Beijing (Agencies): Amid a call by G-4 countries comprising India, Brazil, Germany and Japan for a quick UNSC reform, the state-run Chinese media has said that any attempt to rush through "premature plans" could harm the process and undermine the world body's unity.

"The G4 alleged in their joint statement that their proposal for enlarging the Council is widely supported by UN member nations, but did not indicate how many or which countries have sided with them," China Daily said in an editorial titled 'UN reform will take time'.

Hence, it is still too early to say that there is now a broad acceptance among the 192 UN member countries on how to reform the world's supreme peace and security body, it said.

The editorial came days after the G-4 group of nations, all aspirants to permanent membership of the Council, sought a "a concrete outcome" of the negotiations on the reform process by the end of the current session of the UN General Assembly in mid-September.

"Given the complexity and importance of reforming the Security Council, any attempt to rush through premature plans could harm the reform process. It would also run the risk of undermining the unity of UN member nations and jeopardise the interests of all parties," the editorial said.

UN member nations, while making efforts to accommodate the interests and concerns of all the parties, should seek a package of solutions for the reform based on broad and democratic consultation, it said. "Priority should be given to increasing the representation of developing countries."

"Such an arduous task will need time and patience. The attempt to set a timetable for it is not a responsible approach," it said.

Another state-run publication 'Beijing Review' in its article titled 'New Blood Propels Change' said the 'Uniting for Consensus Group' of Pakistan, Mexico, South Korea and Italy, which aims to counter G-4 countries, "has been weakened to a degree" that the clamour for reforms is getting "increasingly stronger."

"Fierce competition will be inevitable during the reform of the Security Council. The number of members and veto power are the key issues of the reform. These matters touch on the redistribution of power in the most prestigious organization of the international system. It is a matter of status and dignity for a country," it said.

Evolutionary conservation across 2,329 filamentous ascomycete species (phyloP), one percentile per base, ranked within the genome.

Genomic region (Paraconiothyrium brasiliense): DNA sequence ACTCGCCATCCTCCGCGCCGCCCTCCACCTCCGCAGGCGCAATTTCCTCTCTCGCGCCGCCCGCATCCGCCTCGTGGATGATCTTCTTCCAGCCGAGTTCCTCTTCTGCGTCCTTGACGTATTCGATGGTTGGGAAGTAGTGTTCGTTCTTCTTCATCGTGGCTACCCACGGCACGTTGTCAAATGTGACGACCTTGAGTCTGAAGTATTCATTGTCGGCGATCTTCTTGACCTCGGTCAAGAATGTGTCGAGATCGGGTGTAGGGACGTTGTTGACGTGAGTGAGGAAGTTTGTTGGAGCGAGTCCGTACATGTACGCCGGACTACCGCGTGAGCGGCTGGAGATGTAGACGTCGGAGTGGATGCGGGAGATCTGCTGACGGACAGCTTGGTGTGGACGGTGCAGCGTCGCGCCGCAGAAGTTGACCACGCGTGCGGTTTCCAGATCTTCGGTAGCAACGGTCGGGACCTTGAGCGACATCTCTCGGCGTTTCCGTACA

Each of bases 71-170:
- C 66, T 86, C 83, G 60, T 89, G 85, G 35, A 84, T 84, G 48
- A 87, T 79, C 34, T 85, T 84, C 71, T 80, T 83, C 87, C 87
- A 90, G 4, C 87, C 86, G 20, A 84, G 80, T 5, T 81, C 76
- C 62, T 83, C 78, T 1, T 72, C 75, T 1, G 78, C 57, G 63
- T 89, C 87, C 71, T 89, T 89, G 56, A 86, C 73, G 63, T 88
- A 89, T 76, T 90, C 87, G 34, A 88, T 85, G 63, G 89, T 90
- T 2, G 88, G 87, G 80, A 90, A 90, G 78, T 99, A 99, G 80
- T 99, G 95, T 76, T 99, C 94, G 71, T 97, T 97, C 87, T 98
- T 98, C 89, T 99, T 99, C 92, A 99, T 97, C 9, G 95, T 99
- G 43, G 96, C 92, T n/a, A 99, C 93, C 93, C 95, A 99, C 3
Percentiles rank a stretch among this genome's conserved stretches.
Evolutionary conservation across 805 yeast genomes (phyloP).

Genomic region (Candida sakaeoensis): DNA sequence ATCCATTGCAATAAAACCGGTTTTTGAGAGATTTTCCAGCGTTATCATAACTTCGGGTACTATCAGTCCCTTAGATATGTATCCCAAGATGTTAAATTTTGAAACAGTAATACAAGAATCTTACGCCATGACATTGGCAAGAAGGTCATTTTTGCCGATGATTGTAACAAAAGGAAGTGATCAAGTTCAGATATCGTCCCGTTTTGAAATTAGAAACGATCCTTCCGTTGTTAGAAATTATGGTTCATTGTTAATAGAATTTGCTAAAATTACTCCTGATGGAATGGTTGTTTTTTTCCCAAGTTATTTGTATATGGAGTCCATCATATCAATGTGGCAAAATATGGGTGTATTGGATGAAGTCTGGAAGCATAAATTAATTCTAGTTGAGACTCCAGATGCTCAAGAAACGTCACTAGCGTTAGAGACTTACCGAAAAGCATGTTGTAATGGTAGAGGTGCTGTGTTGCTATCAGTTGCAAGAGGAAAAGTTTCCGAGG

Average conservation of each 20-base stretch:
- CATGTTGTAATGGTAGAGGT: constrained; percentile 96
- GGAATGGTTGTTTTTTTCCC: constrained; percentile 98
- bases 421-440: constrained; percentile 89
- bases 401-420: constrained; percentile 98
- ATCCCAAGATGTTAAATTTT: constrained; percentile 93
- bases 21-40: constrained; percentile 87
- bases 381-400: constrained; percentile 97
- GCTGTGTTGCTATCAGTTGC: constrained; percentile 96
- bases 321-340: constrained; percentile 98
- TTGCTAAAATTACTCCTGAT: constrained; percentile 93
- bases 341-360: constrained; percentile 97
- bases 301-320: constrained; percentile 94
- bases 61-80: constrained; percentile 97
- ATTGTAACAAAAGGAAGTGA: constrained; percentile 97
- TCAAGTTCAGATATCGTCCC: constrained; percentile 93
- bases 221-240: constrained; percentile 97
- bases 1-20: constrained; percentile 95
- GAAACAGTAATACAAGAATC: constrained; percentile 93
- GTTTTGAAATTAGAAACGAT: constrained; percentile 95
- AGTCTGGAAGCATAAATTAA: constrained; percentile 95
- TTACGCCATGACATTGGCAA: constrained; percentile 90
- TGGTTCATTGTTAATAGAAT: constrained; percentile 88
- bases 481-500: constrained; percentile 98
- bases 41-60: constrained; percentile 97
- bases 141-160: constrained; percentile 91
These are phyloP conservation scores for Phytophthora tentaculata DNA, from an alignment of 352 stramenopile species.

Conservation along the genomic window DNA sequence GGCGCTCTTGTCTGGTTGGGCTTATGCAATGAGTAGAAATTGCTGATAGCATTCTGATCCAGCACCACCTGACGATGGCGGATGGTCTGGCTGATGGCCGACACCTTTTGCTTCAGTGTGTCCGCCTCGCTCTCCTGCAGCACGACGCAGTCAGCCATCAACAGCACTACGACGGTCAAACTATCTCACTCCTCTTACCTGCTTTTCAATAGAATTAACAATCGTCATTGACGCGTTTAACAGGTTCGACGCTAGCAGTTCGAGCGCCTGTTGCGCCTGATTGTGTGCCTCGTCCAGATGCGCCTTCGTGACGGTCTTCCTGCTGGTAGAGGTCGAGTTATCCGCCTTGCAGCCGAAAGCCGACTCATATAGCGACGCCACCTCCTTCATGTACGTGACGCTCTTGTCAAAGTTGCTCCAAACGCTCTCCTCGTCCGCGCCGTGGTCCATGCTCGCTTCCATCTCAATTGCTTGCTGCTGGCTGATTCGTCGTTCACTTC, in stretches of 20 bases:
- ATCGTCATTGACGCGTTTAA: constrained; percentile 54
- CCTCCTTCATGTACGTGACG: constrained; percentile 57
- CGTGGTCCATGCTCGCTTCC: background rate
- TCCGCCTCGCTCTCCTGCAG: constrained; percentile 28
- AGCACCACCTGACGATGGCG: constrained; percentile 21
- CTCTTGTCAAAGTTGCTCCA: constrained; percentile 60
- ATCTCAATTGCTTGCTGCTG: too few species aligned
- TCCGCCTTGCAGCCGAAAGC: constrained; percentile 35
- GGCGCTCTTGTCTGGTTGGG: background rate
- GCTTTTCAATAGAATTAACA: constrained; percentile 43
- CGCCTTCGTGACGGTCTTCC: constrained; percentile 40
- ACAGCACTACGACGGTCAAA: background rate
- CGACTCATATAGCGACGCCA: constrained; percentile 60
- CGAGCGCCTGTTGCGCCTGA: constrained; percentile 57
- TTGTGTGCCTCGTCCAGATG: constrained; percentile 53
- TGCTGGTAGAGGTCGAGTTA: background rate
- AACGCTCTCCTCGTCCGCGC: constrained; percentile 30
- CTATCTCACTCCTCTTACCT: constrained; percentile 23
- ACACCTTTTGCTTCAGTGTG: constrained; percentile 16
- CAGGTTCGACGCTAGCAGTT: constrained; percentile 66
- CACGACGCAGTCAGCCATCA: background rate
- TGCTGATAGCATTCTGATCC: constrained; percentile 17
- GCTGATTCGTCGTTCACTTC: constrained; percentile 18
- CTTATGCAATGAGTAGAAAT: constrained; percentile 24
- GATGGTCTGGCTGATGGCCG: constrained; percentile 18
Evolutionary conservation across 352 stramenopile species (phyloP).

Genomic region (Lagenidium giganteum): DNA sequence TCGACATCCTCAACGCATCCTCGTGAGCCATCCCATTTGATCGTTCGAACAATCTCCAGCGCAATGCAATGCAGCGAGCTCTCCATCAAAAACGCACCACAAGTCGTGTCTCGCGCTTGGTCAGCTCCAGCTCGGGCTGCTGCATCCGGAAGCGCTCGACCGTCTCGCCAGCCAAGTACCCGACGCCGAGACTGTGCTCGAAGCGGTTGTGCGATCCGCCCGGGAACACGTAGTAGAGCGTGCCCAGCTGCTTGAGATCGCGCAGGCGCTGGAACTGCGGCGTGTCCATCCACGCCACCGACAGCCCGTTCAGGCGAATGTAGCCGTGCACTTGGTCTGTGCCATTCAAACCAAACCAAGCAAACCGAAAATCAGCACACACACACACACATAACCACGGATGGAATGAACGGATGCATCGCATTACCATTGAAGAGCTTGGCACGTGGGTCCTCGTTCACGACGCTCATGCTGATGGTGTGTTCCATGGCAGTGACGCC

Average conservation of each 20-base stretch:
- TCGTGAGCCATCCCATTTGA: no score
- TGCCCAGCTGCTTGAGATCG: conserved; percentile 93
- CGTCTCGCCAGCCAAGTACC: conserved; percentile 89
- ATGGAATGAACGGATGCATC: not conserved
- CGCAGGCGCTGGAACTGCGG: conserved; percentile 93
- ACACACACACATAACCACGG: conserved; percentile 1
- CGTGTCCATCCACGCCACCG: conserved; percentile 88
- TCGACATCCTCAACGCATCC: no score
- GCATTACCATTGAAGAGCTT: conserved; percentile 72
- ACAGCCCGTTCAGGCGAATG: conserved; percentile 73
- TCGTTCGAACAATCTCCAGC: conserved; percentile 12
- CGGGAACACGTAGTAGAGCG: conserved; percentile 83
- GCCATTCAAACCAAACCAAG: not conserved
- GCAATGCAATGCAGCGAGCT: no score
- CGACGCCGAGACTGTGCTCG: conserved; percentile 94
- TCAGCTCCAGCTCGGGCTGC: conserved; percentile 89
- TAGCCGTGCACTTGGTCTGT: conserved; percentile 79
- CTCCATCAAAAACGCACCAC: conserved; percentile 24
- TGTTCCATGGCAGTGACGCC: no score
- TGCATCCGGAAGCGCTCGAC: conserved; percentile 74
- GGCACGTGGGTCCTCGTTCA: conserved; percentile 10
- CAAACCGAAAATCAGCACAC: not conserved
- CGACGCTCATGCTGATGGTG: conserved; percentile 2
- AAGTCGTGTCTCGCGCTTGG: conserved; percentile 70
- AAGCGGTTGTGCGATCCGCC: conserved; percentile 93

"What the members are competing for are strategic resources. Therefore, it has obvious features of a zero-sum game. One country's gain is another country's loss. That's why it is difficult to reach a compromise," it said.

Moreover, the reform is being used as a bargaining chip by major countries to achieve strategic interests, the report said. "This situation means that reform of the UN Security Council will be very hard to accomplish," it said adding China is in a favourable position on the reform issue.

"As a permanent member of the UNSC it (China) has veto power. No one can ignore China's influence. No matter how reform goes, China will be able to keep its current status," it said.

"Reform should promote a multi-polar world with a strengthened international balance of power, democratic international relations and a rational international system. This is just the goal of China," the report said.

With previous experience in tough negotiations, China has good knowledge of the reform. "It has adopted rational, prudent and responsible policies in this respect. It advocates a comprehensive solution with priority given to developing countries, especially African countries. It is essential for China to take into account the interests of all parties on a multilateral basis," it said.

"The new Council provides new opportunities for China to cooperate with other emerging countries. It is also important for China to pay attention to those emerging countries, while continuing to support African countries' efforts to obtain a permanent seat," it said.